In America – the “land of liberty, democracy, and freedom”, it is all too easy to oversimplify the nation; turning America into something it is not is more detrimental than acknowledging the country’s history of injustice, class conflict, and suffering. Many people take the past as a truth, yet often fail to divine greater meaning from this truth, and even if they find such meaning they tend to distance it from their own reality. This separation of past and present permits history to repeat itself, allowing potentially resolved issues to surface anew. McCarthyism, for example, is now often recognized as a highly unjust practice, yet people still fail to recognize the symptoms of a “new McCarthyism” present today. As has been established, throughout American history there has been a tradition whereby individuals and groups exploit preexisting paranoia to achieve their own ambitions, at any cost, recognizing the often selfish nature of human beings. Arthur Miller in his play The Crucible recognized this tradition, and drew attention to it along with the other injustices of McCarthyism. While these injustices are all but established fact nowadays, many people fail to recognize these very same injustices in the current American government, allowing this government to earn itself power by reinforcing a culture of fear. While the injustices are not as severe as in many past cases (terrorists do pose some threat, for example), they are still evident, and for this reason it is important for individuals to examine the wrongs of the past (such ass McCarthyism) in order to recognize and eliminate the same wrongs from their own lives, no longer allowing history to repeat itself.

References

  • 1. Nash, G.B., The Urban Crucible: Social Change, Political Consciousness, and the Origins of the American Revolution. 1979: Harvard University Press Cambridge, Mass.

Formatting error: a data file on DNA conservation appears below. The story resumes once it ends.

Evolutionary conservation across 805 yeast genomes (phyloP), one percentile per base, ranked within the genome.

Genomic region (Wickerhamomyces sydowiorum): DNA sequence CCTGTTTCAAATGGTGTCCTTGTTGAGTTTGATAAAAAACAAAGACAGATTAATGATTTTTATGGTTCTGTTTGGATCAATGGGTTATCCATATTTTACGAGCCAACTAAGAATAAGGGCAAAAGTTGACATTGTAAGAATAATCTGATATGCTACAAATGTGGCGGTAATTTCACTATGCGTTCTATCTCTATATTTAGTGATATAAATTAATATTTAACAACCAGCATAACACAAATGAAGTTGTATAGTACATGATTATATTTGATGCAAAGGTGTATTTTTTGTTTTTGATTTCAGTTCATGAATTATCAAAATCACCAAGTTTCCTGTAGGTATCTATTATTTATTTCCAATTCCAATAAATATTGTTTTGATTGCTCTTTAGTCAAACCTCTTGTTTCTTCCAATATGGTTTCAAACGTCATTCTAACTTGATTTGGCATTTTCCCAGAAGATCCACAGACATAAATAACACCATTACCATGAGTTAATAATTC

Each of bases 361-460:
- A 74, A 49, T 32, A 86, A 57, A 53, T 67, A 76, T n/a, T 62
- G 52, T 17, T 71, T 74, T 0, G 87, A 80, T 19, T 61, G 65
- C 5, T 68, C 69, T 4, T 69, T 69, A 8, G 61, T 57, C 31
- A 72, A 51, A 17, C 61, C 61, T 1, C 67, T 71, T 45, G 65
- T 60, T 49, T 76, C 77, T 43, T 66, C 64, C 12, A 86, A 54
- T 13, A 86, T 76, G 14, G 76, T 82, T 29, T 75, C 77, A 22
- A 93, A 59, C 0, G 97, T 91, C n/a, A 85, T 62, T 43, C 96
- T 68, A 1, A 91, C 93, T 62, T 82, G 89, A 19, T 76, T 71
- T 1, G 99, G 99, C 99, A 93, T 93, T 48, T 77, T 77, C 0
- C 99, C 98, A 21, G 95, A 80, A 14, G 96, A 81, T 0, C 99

• 2. Burns, J.M., Presidential government: The crucible of leadership. Vol. 75. 1973: Houghton Mifflin.
  • 3. L'vov, B., The potentialities of the graphite crucible method in atomic absorption spectroscopy. Spectrochimica Acta Part B: Atomic Spectroscopy, 1969. 24(1): p. 53-70.
  • 4. Eliade, M., The forge and the crucible: The origins and structure of alchemy. 1978: University of Chicago Press.
  • 5. Moore, D.S., the crucible of cultural politics: reworking” development” in Zimbabwe's eastern highlands. American Ethnologist, 1999. 26(3): p. 654-689.
  • 6. Furukawa, Y., et al., Stoichiometric LiTaO 3 single crystal growth by double crucible Czochralski method using automatic powder supply system. Journal of crystal growth, 1999. 197(4): p. 889-895.
  • 7. Williamson, J., The Crucible of Race: Black-White Relations in the American South since Emancipation: Black-White Relations in the American South since Emancipation. 1984: Oxford University Press.
  • 8. Rumbaut, R.G., The crucible within: Ethnic identity, self-esteem, and segmented assimilation among children of immigrants. International Migration Review, 1994: p. 748-794.
  • 9. Rosteck, T., See it now confronts McCarthyism: Television documentary and the politics of representation. 1994: University of Alabama Press.
  • 10. Solberg, W.U. and R.W. Tomilson, Academic McCarthyism and Keynesian economics: the Bowen controversy at the University of Illinois. History of Political Economy, 1997. 29(1): p. 55-81.
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  • 15. Purifoy, L.M., Harry Truman's China policy: McCarthyism and the diplomacy of hysteria, 1947-1951. 1976: New Viewpoints.
  • 16. Klehr, H. and R. Radosh, The Amerasia Spy Case: Prelude to McCarthyism. 1996: Univ of North Carolina Press.
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  • 18. Theoharis, A.G., Chasing spies: How the FBI failed in counterintelligence but promoted the politics of McCarthyism in the Cold War years. 2002: Ivan R. Dee.
  • 19. Doherty, T.P., Cold War, Cool Medium: Television, McCarthyism, and American Culture. 2003: Columbia University Press.
  • 20. Freeland, R.M., Truman Doctrine and the Origins of McCarthyism; Foreign Policy, Security, 1946-1948. 1971: Knopf.
  • 21. Price, D.H., Threatening anthropology: McCarthyism and the FBI’s surveillance of activist anthropologists. 2004: Duke University Press.
  • 22. Cole, D., The new McCarthyism: Repeating history in the war on terrorism. Harvard Civil Rights-Civil Liberties Law Review, 2003. 38.
  • 23. Schrecker, E., Many are the crimes: McCarthyism in America. 1998: Princeton University Press Princeton, NJ.


History | Drama | United States